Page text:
The fate of Canadian sled dogs

In the heart of the Canadian Rockies, hundreds of sled dogs – naturally energetic, free-spirited animals – spend their days tethered to a six-foot chain.

On Saturday, November 16, activists from the animal rights group Direct Action Everywhere (DxE) occupied two dog sledding facilities near Canmore, Alberta to protest the cruel exploitation and abuse of animals by the sled dog industry. Footage of the lockdown, posted to YouTube yesterday, shows sled dogs chained to posts and suffering in filthy conditions at Mad Dogs & Englishmen kennels just outside the city.

Since the action, the Canadian media has focused on three very human elements of the story: 1. the fact that the activists broke the law, 2. the specific laws they broke, and 3. the number of activists arrested. The angle that has received almost no media attention, so far, is that of dogs in pain. In’s coverage of the action, the publication chose not to include photos or videos of the suffering dogs, which activists made public on DxE’s Facebook page.

For animal advocates, this was an obvious faux pas. Winter is high season for sled dogs. If there was ever a time to draw attention to the dog sledding industry, it’s now. In Canada, where many people still consider dog sledding a family activity, cruelty to sled dogs will continue unabated, until publications focus on the problem at hand.

“In a country where more than 35% of households reportedly have one or more pet dogs, local Alberta animal rights whistleblowers have rioted during investigations into Howling Dog Tours, Mad Dogs & Englishmen and Snowy Owl Dog Tours,” said writes the new DxE. Calgary Chapter in a Facebook post after the action.

Between the three companies, all based in Canmore, investigators discovered more than 500 dogs chained to six-foot lanyards for more than 23 hours a day during the off-season. After further investigation, the group repefound injured and malnourished dogs with lack of access to food or water and inadequate housing conditions.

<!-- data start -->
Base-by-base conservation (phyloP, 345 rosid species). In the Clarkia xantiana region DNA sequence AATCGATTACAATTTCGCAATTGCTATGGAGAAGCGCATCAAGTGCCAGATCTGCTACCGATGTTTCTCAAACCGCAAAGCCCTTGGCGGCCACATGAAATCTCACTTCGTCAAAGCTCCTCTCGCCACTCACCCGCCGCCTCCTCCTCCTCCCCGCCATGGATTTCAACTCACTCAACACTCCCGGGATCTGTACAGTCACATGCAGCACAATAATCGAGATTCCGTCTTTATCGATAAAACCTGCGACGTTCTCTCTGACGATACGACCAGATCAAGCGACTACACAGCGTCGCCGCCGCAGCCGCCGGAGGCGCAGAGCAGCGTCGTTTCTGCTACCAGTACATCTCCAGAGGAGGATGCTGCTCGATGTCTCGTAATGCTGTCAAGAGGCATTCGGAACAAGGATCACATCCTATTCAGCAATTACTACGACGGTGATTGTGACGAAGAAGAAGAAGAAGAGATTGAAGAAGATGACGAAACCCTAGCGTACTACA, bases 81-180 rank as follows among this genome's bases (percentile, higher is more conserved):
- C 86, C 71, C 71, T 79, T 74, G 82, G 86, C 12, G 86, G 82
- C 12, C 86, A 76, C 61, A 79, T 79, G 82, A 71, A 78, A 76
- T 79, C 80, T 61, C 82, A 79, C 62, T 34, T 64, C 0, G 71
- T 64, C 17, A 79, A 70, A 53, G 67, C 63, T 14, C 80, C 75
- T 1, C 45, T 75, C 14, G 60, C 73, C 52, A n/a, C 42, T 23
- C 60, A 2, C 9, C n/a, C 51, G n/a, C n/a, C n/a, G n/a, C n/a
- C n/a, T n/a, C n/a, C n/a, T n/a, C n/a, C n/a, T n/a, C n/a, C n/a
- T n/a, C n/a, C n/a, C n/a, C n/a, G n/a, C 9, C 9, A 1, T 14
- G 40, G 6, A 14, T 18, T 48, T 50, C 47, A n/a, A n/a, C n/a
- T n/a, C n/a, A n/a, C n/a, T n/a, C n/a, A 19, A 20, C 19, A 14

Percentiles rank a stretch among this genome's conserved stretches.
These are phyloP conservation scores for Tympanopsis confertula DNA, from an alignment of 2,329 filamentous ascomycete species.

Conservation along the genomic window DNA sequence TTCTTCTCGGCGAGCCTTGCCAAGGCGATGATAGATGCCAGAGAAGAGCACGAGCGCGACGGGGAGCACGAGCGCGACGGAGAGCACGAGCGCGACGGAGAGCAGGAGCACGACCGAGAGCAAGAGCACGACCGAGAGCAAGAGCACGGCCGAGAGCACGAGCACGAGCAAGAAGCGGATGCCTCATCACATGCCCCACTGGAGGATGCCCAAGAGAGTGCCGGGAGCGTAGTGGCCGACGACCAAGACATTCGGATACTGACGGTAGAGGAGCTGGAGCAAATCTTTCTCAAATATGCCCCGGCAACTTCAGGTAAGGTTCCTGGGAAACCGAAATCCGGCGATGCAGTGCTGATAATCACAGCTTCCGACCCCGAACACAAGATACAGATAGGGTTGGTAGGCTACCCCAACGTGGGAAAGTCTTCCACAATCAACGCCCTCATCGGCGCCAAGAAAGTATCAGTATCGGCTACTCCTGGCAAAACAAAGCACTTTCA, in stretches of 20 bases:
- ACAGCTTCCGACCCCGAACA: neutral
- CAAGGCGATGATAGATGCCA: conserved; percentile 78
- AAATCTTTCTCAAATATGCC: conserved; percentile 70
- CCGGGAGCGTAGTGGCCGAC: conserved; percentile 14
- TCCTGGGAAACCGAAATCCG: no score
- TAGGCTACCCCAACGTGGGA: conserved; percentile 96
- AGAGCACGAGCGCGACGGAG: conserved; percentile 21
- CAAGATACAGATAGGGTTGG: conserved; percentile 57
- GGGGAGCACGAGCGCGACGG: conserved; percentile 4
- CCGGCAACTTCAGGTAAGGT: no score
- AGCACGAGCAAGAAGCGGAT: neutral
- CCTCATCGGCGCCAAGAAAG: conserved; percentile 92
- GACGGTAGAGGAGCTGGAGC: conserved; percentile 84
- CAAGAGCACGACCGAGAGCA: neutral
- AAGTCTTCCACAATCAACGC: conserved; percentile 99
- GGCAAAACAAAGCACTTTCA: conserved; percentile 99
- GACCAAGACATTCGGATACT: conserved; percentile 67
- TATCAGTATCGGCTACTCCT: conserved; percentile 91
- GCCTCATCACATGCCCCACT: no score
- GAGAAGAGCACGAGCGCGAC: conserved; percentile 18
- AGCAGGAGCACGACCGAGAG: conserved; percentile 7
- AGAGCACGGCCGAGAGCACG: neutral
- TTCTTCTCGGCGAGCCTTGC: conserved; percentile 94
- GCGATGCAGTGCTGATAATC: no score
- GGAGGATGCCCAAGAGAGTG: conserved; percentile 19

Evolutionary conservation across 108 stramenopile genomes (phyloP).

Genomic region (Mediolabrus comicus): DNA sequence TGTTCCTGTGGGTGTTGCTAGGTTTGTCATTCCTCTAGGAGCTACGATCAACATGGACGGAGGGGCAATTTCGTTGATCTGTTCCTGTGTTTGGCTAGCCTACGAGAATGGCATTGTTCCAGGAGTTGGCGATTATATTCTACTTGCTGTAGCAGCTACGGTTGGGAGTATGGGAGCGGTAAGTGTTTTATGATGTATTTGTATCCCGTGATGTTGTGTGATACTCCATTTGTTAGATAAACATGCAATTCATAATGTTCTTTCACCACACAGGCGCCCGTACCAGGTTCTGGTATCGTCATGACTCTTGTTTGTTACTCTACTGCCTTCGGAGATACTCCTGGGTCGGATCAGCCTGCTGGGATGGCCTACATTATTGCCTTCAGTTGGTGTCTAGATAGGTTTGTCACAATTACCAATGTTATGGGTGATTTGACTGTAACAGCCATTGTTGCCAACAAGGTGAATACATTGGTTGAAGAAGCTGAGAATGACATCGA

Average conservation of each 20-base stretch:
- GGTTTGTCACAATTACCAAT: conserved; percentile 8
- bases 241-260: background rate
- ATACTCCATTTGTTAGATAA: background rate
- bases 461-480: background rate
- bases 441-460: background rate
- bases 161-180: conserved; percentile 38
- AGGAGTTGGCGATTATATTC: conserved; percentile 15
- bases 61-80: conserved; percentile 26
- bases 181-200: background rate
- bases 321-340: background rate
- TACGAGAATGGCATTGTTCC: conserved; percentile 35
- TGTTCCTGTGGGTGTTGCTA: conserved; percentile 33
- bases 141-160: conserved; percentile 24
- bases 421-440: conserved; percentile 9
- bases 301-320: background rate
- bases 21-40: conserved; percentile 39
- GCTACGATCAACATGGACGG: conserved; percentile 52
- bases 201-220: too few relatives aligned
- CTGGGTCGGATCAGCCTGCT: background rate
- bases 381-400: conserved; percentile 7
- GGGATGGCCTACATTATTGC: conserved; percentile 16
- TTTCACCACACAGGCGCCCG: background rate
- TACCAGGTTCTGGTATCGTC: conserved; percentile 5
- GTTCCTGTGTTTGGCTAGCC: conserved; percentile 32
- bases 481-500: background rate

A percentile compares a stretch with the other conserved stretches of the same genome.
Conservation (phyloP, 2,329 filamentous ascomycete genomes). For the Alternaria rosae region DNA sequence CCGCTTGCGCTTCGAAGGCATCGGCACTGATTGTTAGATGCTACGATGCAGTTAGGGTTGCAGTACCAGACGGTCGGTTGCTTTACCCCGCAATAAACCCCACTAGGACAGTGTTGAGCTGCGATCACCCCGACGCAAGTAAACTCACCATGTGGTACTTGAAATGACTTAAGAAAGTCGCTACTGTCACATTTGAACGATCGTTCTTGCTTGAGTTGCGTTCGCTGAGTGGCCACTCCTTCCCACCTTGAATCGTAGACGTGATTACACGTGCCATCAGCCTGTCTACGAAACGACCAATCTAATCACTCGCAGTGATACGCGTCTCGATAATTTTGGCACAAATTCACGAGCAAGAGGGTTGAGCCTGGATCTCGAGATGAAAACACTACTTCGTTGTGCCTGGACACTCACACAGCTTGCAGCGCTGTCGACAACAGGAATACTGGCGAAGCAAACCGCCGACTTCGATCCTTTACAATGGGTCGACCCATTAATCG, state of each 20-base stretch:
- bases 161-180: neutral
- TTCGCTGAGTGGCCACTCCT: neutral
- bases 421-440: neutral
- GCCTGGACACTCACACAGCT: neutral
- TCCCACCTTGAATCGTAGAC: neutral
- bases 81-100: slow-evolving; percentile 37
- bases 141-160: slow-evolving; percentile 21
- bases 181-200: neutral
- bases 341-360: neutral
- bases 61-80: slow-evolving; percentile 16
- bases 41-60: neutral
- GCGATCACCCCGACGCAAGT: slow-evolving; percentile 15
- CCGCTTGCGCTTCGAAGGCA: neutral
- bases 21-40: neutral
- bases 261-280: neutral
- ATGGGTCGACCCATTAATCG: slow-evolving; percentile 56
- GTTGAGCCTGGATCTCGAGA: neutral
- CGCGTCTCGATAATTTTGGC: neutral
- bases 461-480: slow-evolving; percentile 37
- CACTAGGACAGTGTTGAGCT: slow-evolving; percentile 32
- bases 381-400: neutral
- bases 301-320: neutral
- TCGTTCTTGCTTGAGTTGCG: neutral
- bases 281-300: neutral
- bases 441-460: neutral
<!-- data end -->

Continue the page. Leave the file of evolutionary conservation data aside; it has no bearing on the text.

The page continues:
Cruelty is well documented in the dog sledding industry – and routinely ignored. Kennels like Mad Dogs & Englishmen, which run dog sledding tours around Alberta during the winter season, hide the cruel mistreatment of their dogs behind pictures of smiling, snow-capped huskies. The reality of the situation could not be more different. In the video, the dogs stare desperately at viewers, yearning to get attention with chains around their necks. This is the cruel and cold nature of animal exploitation: maximizing profits, not animal welfare. Mushers regularly push dogs beyond their physical limits, often crippling them for life. When the dogs prove no longer useful, they are put down.

Read Jessica Scott-Reid’s exclusive: “Summer is the cruellest time for sled dogs”

“Not uncommon in the commercial dog sledding industry,” Scott-Reid writes, “are piles and pits of dog bones, which activists have found in various locations across Canada.”

In kennels, sled dogs spend 95% of their lives tied to a six-foot chain. This creates a completely unnatural and cruel living environment for these energetic and hypersocial animals. At the first sign of visitors, the dogs circle, desperately tugging at the metal posts that hold them in place. Even when the activists approached the dogs, scratched them back and rubbed their bellies lovingly, the others barked and howled in unison, pleading for someone, anyone, to set them free.

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Bette C. Alvarado